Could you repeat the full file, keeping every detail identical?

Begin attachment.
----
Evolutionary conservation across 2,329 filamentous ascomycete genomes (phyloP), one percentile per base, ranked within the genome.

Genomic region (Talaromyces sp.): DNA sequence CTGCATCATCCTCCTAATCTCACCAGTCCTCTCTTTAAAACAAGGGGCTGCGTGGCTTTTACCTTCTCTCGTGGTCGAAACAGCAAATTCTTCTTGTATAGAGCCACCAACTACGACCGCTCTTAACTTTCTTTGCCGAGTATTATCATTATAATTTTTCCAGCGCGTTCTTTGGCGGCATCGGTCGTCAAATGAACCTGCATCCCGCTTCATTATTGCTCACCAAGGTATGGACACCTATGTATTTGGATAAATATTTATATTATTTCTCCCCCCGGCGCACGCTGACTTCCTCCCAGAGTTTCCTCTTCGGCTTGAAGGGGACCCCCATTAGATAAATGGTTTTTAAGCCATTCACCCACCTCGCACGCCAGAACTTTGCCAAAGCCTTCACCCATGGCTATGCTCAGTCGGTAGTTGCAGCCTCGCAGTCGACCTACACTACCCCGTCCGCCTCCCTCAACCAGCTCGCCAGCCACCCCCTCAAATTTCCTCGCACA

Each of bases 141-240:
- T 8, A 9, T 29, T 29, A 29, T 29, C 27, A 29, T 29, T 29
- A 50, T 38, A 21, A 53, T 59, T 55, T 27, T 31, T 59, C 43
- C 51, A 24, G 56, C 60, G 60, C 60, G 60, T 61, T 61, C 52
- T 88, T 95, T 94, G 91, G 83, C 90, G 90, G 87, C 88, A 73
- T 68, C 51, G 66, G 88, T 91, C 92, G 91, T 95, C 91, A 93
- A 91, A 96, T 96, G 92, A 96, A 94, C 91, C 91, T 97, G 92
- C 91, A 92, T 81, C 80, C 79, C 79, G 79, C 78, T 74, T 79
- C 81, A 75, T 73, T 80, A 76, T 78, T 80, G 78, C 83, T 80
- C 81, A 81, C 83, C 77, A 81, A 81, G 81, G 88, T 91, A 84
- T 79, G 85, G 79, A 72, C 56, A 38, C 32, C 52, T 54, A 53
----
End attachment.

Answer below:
Evolutionary conservation across 2,329 filamentous ascomycete genomes (phyloP), one percentile per base, ranked within the genome.

Genomic region (Talaromyces sp.): DNA sequence CTGCATCATCCTCCTAATCTCACCAGTCCTCTCTTTAAAACAAGGGGCTGCGTGGCTTTTACCTTCTCTCGTGGTCGAAACAGCAAATTCTTCTTGTATAGAGCCACCAACTACGACCGCTCTTAACTTTCTTTGCCGAGTATTATCATTATAATTTTTCCAGCGCGTTCTTTGGCGGCATCGGTCGTCAAATGAACCTGCATCCCGCTTCATTATTGCTCACCAAGGTATGGACACCTATGTATTTGGATAAATATTTATATTATTTCTCCCCCCGGCGCACGCTGACTTCCTCCCAGAGTTTCCTCTTCGGCTTGAAGGGGACCCCCATTAGATAAATGGTTTTTAAGCCATTCACCCACCTCGCACGCCAGAACTTTGCCAAAGCCTTCACCCATGGCTATGCTCAGTCGGTAGTTGCAGCCTCGCAGTCGACCTACACTACCCCGTCCGCCTCCCTCAACCAGCTCGCCAGCCACCCCCTCAAATTTCCTCGCACA

Each of bases 141-240:
- T 8, A 9, T 29, T 29, A 29, T 29, C 27, A 29, T 29, T 29
- A 50, T 38, A 21, A 53, T 59, T 55, T 27, T 31, T 59, C 43
- C 51, A 24, G 56, C 60, G 60, C 60, G 60, T 61, T 61, C 52
- T 88, T 95, T 94, G 91, G 83, C 90, G 90, G 87, C 88, A 73
- T 68, C 51, G 66, G 88, T 91, C 92, G 91, T 95, C 91, A 93
- A 91, A 96, T 96, G 92, A 96, A 94, C 91, C 91, T 97, G 92
- C 91, A 92, T 81, C 80, C 79, C 79, G 79, C 78, T 74, T 79
- C 81, A 75, T 73, T 80, A 76, T 78, T 80, G 78, C 83, T 80
- C 81, A 81, C 83, C 77, A 81, A 81, G 81, G 88, T 91, A 84
- T 79, G 85, G 79, A 72, C 56, A 38, C 32, C 52, T 54, A 53